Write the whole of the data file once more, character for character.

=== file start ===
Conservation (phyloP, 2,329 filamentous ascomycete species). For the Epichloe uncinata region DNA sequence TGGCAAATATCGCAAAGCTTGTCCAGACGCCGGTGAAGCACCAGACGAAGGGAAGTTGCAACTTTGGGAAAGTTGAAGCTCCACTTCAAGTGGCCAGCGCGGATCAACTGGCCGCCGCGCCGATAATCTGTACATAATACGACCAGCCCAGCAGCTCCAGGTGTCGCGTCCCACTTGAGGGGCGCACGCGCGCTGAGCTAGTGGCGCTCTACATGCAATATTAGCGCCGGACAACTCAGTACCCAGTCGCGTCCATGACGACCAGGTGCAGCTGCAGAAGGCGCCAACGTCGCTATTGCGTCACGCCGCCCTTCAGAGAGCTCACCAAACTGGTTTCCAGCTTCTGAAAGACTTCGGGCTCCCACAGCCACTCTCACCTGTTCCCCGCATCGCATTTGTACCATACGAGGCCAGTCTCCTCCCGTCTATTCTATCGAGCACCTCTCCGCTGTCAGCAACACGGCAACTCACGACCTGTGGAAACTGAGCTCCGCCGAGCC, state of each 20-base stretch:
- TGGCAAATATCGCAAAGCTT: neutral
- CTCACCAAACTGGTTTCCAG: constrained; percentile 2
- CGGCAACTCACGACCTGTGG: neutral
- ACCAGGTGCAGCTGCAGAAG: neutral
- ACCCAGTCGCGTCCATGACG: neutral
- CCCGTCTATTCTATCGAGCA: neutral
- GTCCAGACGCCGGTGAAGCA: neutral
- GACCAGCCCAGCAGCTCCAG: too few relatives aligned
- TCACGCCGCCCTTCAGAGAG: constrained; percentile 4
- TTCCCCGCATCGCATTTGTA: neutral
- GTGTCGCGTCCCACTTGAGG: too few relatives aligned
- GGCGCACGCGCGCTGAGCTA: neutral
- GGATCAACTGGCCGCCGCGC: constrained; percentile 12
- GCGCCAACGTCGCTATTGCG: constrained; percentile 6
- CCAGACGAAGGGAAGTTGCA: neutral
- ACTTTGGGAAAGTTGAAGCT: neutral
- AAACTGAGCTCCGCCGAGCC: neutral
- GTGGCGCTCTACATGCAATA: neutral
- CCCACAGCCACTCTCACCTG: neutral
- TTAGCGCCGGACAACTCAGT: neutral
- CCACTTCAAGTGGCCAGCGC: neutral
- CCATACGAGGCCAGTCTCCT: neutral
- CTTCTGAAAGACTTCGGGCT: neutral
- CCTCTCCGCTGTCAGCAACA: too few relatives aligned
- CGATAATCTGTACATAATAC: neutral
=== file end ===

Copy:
Conservation (phyloP, 2,329 filamentous ascomycete species). For the Epichloe uncinata region DNA sequence TGGCAAATATCGCAAAGCTTGTCCAGACGCCGGTGAAGCACCAGACGAAGGGAAGTTGCAACTTTGGGAAAGTTGAAGCTCCACTTCAAGTGGCCAGCGCGGATCAACTGGCCGCCGCGCCGATAATCTGTACATAATACGACCAGCCCAGCAGCTCCAGGTGTCGCGTCCCACTTGAGGGGCGCACGCGCGCTGAGCTAGTGGCGCTCTACATGCAATATTAGCGCCGGACAACTCAGTACCCAGTCGCGTCCATGACGACCAGGTGCAGCTGCAGAAGGCGCCAACGTCGCTATTGCGTCACGCCGCCCTTCAGAGAGCTCACCAAACTGGTTTCCAGCTTCTGAAAGACTTCGGGCTCCCACAGCCACTCTCACCTGTTCCCCGCATCGCATTTGTACCATACGAGGCCAGTCTCCTCCCGTCTATTCTATCGAGCACCTCTCCGCTGTCAGCAACACGGCAACTCACGACCTGTGGAAACTGAGCTCCGCCGAGCC, state of each 20-base stretch:
- TGGCAAATATCGCAAAGCTT: neutral
- CTCACCAAACTGGTTTCCAG: constrained; percentile 2
- CGGCAACTCACGACCTGTGG: neutral
- ACCAGGTGCAGCTGCAGAAG: neutral
- ACCCAGTCGCGTCCATGACG: neutral
- CCCGTCTATTCTATCGAGCA: neutral
- GTCCAGACGCCGGTGAAGCA: neutral
- GACCAGCCCAGCAGCTCCAG: too few relatives aligned
- TCACGCCGCCCTTCAGAGAG: constrained; percentile 4
- TTCCCCGCATCGCATTTGTA: neutral
- GTGTCGCGTCCCACTTGAGG: too few relatives aligned
- GGCGCACGCGCGCTGAGCTA: neutral
- GGATCAACTGGCCGCCGCGC: constrained; percentile 12
- GCGCCAACGTCGCTATTGCG: constrained; percentile 6
- CCAGACGAAGGGAAGTTGCA: neutral
- ACTTTGGGAAAGTTGAAGCT: neutral
- AAACTGAGCTCCGCCGAGCC: neutral
- GTGGCGCTCTACATGCAATA: neutral
- CCCACAGCCACTCTCACCTG: neutral
- TTAGCGCCGGACAACTCAGT: neutral
- CCACTTCAAGTGGCCAGCGC: neutral
- CCATACGAGGCCAGTCTCCT: neutral
- CTTCTGAAAGACTTCGGGCT: neutral
- CCTCTCCGCTGTCAGCAACA: too few relatives aligned
- CGATAATCTGTACATAATAC: neutral